Just for fun, I decided to try my hand at implementing a Rot13 program, which is a simple problem which takes
a string as its input and encodes it by moving each letter 13 characters forward or backward.
For example, since there are 26 letters in the alphabet, we can assign indices to each letter starting at
and ending at
'z'. The Rot13 program would switch (or rotate) the character
'n' since it has the index
Giving this program the string input
'apple' would (hopefully) return
To that end, the following is the first pass I made at implementing the program:
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In this solution, I created a class
Translator that defines constant
ALPHABET string representing the alphabet and
an instance method
#translate that takes in a string, splits it into an array of its characters, translates each character
using a private method
#translate_char, and then returns a string composed of those translated characters.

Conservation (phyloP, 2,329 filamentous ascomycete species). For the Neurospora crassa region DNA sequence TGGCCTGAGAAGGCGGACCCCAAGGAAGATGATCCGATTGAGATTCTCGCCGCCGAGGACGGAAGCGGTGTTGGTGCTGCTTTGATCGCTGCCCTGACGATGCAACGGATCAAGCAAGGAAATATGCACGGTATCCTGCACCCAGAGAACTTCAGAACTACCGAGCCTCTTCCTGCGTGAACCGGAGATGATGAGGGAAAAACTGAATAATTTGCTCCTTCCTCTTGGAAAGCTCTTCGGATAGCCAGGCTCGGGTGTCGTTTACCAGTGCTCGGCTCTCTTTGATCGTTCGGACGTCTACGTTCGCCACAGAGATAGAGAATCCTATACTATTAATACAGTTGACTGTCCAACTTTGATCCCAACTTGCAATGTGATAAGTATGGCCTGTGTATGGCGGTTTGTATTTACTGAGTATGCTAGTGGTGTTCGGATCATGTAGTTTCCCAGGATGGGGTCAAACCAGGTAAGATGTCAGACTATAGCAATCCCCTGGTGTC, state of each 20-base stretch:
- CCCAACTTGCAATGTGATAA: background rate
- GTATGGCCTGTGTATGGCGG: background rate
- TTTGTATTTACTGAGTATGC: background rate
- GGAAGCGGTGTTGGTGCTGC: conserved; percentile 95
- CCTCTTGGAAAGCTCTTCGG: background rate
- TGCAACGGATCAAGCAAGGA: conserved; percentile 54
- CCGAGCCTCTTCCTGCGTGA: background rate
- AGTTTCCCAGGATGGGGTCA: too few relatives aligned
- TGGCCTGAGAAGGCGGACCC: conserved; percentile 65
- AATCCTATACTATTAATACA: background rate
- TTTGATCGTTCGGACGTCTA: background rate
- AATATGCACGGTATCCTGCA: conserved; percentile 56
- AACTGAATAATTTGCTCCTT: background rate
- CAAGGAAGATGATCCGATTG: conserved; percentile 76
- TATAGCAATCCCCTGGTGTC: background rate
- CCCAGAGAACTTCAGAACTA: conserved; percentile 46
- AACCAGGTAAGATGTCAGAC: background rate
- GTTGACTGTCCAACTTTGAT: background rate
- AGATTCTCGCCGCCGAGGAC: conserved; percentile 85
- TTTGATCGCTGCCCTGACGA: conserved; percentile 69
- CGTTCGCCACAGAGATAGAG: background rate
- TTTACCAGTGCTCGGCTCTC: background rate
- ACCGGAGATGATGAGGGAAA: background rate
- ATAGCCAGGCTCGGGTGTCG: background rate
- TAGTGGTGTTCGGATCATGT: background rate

#translate_char method checks the capitalization of the character, checks the index of the character against
ALPHABET constant, and then rotates that character by returning the appropriate character in
ALPHABET at that given index minus 13.
All in all, this got the job done.
However, I later discovered Ruby’s
String#tr method, which allows you to replace characters in a string. It is similar to
#gsub method, but while
#gsub can match complex patterns with complex results,
#tr can only replace fixed characters.
In any case, you can call
'hello'.tr('el', 'ip') to get the result
hippo since it will replace every
It turns out that the above implementation can be greatly simplified by the following:
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Spaces and punctuation are preserved since it only checks the string for those characters and replaces them accordingly, ignoring all else. I also realized at this point that my original solution would not have accounted for punctuation or special characters and would have stripped them out in the result.
String#tr method, I was able to simplify my ~30 line class down to 5 lines in a more idiomatic (and more effective!)